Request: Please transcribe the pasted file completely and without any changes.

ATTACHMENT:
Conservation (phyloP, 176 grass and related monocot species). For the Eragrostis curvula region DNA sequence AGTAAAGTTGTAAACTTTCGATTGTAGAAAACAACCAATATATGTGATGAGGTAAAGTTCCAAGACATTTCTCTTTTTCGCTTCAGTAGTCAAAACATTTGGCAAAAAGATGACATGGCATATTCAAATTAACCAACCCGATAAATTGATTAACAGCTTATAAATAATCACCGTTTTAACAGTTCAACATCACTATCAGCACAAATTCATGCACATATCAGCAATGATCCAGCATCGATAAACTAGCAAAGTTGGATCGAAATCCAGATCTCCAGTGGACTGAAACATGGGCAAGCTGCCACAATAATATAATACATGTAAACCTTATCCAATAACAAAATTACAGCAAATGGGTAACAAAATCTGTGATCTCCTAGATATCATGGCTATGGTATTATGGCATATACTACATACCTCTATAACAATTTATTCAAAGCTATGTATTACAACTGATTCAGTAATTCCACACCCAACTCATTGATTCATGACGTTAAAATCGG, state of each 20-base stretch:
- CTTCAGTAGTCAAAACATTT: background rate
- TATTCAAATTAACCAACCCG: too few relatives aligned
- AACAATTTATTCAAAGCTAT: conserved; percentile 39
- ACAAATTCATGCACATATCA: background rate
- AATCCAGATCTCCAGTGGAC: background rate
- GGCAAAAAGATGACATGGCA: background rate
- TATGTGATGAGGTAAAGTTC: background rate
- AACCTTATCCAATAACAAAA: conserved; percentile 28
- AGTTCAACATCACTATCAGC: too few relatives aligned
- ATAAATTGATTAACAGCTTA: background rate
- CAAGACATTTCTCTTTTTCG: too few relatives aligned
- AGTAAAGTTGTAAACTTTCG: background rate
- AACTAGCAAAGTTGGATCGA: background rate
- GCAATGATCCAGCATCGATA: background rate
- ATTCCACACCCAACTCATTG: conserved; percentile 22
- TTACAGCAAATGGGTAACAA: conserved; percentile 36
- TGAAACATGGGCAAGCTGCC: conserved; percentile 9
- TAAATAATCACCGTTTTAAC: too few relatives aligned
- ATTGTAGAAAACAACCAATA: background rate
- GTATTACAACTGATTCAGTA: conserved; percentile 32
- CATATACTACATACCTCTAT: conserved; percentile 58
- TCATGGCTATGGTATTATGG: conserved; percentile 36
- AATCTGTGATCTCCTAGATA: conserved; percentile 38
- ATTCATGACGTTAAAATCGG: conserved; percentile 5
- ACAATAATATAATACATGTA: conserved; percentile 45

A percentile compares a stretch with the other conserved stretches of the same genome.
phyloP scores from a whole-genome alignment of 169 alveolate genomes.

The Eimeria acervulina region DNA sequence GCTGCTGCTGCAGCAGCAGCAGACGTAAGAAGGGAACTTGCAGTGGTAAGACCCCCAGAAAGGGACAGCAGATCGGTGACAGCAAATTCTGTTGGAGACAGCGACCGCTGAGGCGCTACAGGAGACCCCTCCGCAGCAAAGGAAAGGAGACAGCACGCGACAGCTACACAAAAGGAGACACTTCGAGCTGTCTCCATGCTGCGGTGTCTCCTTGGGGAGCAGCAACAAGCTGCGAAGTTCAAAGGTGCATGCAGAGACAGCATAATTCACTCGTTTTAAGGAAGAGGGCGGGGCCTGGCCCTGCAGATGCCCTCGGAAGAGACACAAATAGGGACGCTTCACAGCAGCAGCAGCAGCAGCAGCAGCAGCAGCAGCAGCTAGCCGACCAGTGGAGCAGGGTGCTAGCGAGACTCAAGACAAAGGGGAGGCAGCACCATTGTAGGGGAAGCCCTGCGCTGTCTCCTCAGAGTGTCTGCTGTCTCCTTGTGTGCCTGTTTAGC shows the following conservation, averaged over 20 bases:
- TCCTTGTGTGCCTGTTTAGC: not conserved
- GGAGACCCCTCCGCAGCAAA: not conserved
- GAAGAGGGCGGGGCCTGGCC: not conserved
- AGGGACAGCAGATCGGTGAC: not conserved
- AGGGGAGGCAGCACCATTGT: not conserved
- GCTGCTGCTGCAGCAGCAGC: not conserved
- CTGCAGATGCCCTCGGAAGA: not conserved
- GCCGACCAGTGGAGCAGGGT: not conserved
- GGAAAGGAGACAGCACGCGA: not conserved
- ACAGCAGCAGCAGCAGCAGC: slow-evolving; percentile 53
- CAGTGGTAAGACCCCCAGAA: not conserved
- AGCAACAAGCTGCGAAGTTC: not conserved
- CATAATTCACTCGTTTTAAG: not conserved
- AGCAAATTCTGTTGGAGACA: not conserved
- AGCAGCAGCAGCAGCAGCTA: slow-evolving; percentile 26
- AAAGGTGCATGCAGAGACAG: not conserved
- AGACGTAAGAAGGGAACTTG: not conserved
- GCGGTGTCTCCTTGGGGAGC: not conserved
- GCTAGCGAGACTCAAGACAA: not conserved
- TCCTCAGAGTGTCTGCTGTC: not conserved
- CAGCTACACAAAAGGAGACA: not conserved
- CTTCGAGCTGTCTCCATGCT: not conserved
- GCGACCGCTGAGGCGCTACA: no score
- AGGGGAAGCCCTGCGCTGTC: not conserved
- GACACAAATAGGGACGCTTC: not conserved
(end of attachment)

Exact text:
Conservation (phyloP, 176 grass and related monocot species). For the Eragrostis curvula region DNA sequence AGTAAAGTTGTAAACTTTCGATTGTAGAAAACAACCAATATATGTGATGAGGTAAAGTTCCAAGACATTTCTCTTTTTCGCTTCAGTAGTCAAAACATTTGGCAAAAAGATGACATGGCATATTCAAATTAACCAACCCGATAAATTGATTAACAGCTTATAAATAATCACCGTTTTAACAGTTCAACATCACTATCAGCACAAATTCATGCACATATCAGCAATGATCCAGCATCGATAAACTAGCAAAGTTGGATCGAAATCCAGATCTCCAGTGGACTGAAACATGGGCAAGCTGCCACAATAATATAATACATGTAAACCTTATCCAATAACAAAATTACAGCAAATGGGTAACAAAATCTGTGATCTCCTAGATATCATGGCTATGGTATTATGGCATATACTACATACCTCTATAACAATTTATTCAAAGCTATGTATTACAACTGATTCAGTAATTCCACACCCAACTCATTGATTCATGACGTTAAAATCGG, state of each 20-base stretch:
- CTTCAGTAGTCAAAACATTT: background rate
- TATTCAAATTAACCAACCCG: too few relatives aligned
- AACAATTTATTCAAAGCTAT: conserved; percentile 39
- ACAAATTCATGCACATATCA: background rate
- AATCCAGATCTCCAGTGGAC: background rate
- GGCAAAAAGATGACATGGCA: background rate
- TATGTGATGAGGTAAAGTTC: background rate
- AACCTTATCCAATAACAAAA: conserved; percentile 28
- AGTTCAACATCACTATCAGC: too few relatives aligned
- ATAAATTGATTAACAGCTTA: background rate
- CAAGACATTTCTCTTTTTCG: too few relatives aligned
- AGTAAAGTTGTAAACTTTCG: background rate
- AACTAGCAAAGTTGGATCGA: background rate
- GCAATGATCCAGCATCGATA: background rate
- ATTCCACACCCAACTCATTG: conserved; percentile 22
- TTACAGCAAATGGGTAACAA: conserved; percentile 36
- TGAAACATGGGCAAGCTGCC: conserved; percentile 9
- TAAATAATCACCGTTTTAAC: too few relatives aligned
- ATTGTAGAAAACAACCAATA: background rate
- GTATTACAACTGATTCAGTA: conserved; percentile 32
- CATATACTACATACCTCTAT: conserved; percentile 58
- TCATGGCTATGGTATTATGG: conserved; percentile 36
- AATCTGTGATCTCCTAGATA: conserved; percentile 38
- ATTCATGACGTTAAAATCGG: conserved; percentile 5
- ACAATAATATAATACATGTA: conserved; percentile 45

A percentile compares a stretch with the other conserved stretches of the same genome.
phyloP scores from a whole-genome alignment of 169 alveolate genomes.

The Eimeria acervulina region DNA sequence GCTGCTGCTGCAGCAGCAGCAGACGTAAGAAGGGAACTTGCAGTGGTAAGACCCCCAGAAAGGGACAGCAGATCGGTGACAGCAAATTCTGTTGGAGACAGCGACCGCTGAGGCGCTACAGGAGACCCCTCCGCAGCAAAGGAAAGGAGACAGCACGCGACAGCTACACAAAAGGAGACACTTCGAGCTGTCTCCATGCTGCGGTGTCTCCTTGGGGAGCAGCAACAAGCTGCGAAGTTCAAAGGTGCATGCAGAGACAGCATAATTCACTCGTTTTAAGGAAGAGGGCGGGGCCTGGCCCTGCAGATGCCCTCGGAAGAGACACAAATAGGGACGCTTCACAGCAGCAGCAGCAGCAGCAGCAGCAGCAGCAGCAGCTAGCCGACCAGTGGAGCAGGGTGCTAGCGAGACTCAAGACAAAGGGGAGGCAGCACCATTGTAGGGGAAGCCCTGCGCTGTCTCCTCAGAGTGTCTGCTGTCTCCTTGTGTGCCTGTTTAGC shows the following conservation, averaged over 20 bases:
- TCCTTGTGTGCCTGTTTAGC: not conserved
- GGAGACCCCTCCGCAGCAAA: not conserved
- GAAGAGGGCGGGGCCTGGCC: not conserved
- AGGGACAGCAGATCGGTGAC: not conserved
- AGGGGAGGCAGCACCATTGT: not conserved
- GCTGCTGCTGCAGCAGCAGC: not conserved
- CTGCAGATGCCCTCGGAAGA: not conserved
- GCCGACCAGTGGAGCAGGGT: not conserved
- GGAAAGGAGACAGCACGCGA: not conserved
- ACAGCAGCAGCAGCAGCAGC: slow-evolving; percentile 53
- CAGTGGTAAGACCCCCAGAA: not conserved
- AGCAACAAGCTGCGAAGTTC: not conserved
- CATAATTCACTCGTTTTAAG: not conserved
- AGCAAATTCTGTTGGAGACA: not conserved
- AGCAGCAGCAGCAGCAGCTA: slow-evolving; percentile 26
- AAAGGTGCATGCAGAGACAG: not conserved
- AGACGTAAGAAGGGAACTTG: not conserved
- GCGGTGTCTCCTTGGGGAGC: not conserved
- GCTAGCGAGACTCAAGACAA: not conserved
- TCCTCAGAGTGTCTGCTGTC: not conserved
- CAGCTACACAAAAGGAGACA: not conserved
- CTTCGAGCTGTCTCCATGCT: not conserved
- GCGACCGCTGAGGCGCTACA: no score
- AGGGGAAGCCCTGCGCTGTC: not conserved
- GACACAAATAGGGACGCTTC: not conserved